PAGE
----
oops. Now ya got me ranting (and nitpicking): despite the smile, "pedantry" (of which I can be guilty :>}) twists my arms and makes me disagree (on grounds of insuffient precision and breadth) with "Speech is double quoted in almost all literature I've come across,...."

        Specifically, printed versions of speech are customarily double-quoted except when that speech is both single- and double-quoted (a quote of another utterance) and, in fact, depending on the narrowness of your definition of speech (ie, if narrower than a (US?) legalism in which speech includes writing, and sometimes even throwing paint at a wall), then double-quotes are also used to indicate an utterance in words, regardless of the technique.

      While understanding the viewpoints of Jasper and Smylers, I have to say that ww makes a good post.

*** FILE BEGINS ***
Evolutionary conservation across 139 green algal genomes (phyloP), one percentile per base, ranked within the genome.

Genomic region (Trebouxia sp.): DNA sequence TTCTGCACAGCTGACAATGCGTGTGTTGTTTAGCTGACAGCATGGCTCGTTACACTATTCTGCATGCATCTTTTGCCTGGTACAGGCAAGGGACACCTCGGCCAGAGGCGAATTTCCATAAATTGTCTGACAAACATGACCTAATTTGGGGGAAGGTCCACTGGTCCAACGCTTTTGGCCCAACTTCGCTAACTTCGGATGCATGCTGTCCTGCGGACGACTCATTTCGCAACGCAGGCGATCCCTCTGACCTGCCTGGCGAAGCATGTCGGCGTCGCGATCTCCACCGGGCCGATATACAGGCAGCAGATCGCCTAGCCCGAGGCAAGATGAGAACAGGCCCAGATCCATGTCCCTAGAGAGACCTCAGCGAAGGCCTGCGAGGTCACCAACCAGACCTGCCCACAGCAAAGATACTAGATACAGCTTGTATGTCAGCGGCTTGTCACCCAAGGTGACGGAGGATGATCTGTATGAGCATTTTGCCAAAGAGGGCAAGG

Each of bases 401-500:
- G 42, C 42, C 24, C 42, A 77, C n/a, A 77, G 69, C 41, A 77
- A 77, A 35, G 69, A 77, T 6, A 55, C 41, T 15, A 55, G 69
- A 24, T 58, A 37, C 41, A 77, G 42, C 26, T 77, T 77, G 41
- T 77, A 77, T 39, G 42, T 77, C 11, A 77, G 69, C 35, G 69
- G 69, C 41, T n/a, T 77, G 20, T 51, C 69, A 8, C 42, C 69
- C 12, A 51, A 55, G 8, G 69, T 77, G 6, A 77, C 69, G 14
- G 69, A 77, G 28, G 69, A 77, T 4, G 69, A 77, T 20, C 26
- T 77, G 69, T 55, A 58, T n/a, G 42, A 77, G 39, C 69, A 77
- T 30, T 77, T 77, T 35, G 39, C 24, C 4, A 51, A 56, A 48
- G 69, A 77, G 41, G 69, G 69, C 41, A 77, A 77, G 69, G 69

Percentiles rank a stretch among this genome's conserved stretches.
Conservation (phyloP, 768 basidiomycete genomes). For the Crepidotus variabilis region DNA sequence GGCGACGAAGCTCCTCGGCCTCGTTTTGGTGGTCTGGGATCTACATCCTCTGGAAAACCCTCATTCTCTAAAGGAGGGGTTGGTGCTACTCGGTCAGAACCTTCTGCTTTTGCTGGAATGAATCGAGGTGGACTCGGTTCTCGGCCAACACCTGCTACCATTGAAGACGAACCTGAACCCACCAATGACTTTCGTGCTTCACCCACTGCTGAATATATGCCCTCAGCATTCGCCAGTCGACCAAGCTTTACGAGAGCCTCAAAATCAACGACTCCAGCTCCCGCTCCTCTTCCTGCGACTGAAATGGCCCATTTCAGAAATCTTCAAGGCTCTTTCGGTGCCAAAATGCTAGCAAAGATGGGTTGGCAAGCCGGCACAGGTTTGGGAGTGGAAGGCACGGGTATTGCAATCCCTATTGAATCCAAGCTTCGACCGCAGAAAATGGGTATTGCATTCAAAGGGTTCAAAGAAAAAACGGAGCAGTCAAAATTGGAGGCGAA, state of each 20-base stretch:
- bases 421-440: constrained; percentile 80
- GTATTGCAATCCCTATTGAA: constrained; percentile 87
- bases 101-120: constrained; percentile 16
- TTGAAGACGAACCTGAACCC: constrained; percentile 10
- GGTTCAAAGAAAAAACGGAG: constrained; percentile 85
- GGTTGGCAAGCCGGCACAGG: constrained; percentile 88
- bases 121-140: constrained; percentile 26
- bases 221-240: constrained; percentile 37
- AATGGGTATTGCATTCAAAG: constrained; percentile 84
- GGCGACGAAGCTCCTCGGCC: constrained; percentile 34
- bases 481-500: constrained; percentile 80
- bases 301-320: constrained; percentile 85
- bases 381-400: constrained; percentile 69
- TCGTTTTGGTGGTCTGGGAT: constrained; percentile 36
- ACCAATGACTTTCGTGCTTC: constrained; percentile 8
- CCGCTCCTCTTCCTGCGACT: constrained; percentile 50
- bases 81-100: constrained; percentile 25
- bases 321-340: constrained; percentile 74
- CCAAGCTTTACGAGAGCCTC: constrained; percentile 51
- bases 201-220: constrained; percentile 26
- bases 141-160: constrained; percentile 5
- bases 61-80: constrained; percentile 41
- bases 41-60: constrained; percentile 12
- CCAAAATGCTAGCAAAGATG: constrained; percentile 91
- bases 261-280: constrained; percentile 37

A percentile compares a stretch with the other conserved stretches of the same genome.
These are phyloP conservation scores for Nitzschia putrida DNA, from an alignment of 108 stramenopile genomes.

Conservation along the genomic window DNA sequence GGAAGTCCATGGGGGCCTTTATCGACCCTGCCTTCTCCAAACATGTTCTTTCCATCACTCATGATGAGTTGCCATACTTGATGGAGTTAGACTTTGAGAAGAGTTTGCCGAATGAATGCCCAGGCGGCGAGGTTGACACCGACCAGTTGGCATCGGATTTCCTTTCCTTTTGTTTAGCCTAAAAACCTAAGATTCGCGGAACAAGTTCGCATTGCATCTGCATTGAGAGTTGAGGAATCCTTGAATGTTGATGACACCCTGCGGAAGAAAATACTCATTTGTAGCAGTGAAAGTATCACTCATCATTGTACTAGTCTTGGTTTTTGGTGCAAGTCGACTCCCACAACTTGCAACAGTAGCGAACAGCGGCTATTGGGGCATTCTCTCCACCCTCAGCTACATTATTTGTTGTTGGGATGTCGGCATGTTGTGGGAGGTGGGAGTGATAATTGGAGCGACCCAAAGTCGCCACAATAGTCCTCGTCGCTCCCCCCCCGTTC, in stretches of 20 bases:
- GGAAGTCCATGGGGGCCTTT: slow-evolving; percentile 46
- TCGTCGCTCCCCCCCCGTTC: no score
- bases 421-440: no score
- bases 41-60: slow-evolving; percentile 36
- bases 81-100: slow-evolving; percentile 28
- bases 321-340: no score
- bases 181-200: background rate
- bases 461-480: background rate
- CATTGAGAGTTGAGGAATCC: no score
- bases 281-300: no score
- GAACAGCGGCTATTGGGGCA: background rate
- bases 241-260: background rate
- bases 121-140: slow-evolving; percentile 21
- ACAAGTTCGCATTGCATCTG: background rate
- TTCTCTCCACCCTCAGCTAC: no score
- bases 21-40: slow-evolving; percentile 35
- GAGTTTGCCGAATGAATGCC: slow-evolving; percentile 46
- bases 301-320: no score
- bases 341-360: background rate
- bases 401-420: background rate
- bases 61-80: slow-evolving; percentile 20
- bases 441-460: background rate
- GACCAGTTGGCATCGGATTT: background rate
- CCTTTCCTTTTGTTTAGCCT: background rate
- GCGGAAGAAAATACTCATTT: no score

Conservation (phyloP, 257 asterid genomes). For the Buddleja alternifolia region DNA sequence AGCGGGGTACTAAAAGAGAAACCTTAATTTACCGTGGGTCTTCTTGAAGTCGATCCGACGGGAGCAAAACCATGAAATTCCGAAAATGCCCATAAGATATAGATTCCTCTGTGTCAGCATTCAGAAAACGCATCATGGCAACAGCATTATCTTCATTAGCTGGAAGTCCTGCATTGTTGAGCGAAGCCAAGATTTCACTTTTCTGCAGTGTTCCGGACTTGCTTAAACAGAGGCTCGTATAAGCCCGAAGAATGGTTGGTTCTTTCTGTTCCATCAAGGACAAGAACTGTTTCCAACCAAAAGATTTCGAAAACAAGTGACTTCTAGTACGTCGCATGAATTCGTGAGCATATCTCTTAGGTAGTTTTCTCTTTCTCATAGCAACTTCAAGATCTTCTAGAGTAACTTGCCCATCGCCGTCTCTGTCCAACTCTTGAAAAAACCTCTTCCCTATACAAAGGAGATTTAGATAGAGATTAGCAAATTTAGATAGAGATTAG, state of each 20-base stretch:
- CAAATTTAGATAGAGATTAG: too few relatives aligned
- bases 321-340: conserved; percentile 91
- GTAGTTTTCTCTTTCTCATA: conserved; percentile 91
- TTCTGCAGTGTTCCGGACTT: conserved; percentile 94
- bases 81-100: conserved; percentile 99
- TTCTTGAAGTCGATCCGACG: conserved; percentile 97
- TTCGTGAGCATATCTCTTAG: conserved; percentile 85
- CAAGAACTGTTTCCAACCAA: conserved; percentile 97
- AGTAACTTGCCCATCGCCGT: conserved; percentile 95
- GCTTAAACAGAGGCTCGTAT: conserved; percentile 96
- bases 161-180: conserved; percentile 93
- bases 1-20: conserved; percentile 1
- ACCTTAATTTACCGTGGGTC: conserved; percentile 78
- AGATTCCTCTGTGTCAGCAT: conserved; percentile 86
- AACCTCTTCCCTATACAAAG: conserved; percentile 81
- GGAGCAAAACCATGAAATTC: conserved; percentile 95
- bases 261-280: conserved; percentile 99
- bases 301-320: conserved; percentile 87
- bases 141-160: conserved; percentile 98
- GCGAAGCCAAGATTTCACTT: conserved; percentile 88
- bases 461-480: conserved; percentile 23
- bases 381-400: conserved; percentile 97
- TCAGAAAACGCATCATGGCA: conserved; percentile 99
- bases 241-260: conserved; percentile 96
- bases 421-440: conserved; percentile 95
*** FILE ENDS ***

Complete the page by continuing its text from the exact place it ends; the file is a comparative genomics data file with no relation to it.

I myself (an American English speaker) was somewhat confused by the usage of brackets as opposed to parentheses. I only smiled slightly at the use of "speech marks" - which simply looked odd to me.

      It is most understandable that certain cultures/languages say things differently (as noted by our two friends across the pond). However, I have learned that these things are, in fact, commonly used elsewhere simply because of the post. And while it is prideful to think this site belongs to any particular culture, I think ww was attempting a very polite way of gently suggesting an alternative, which was perhaps more in tune with "programmer speak" than "American English".

      In short... ++'s all around! :P
      "But what of all those sweet words you spoke in private?"
      "Oh that's just what we call pillow talk, baby, that's all."
        The toughest part of any technology project is communicating. Communicating the original specifications can be excrusiating some times and communications among team members takes up much time to ensure that every idea has been effectively passed between team members.

        English is a wonderful language, it borrows from other languages whenever it feels like it. There is almost always more than one way (and often many) ways to say the same thing. It reminds me of a certain scripting language...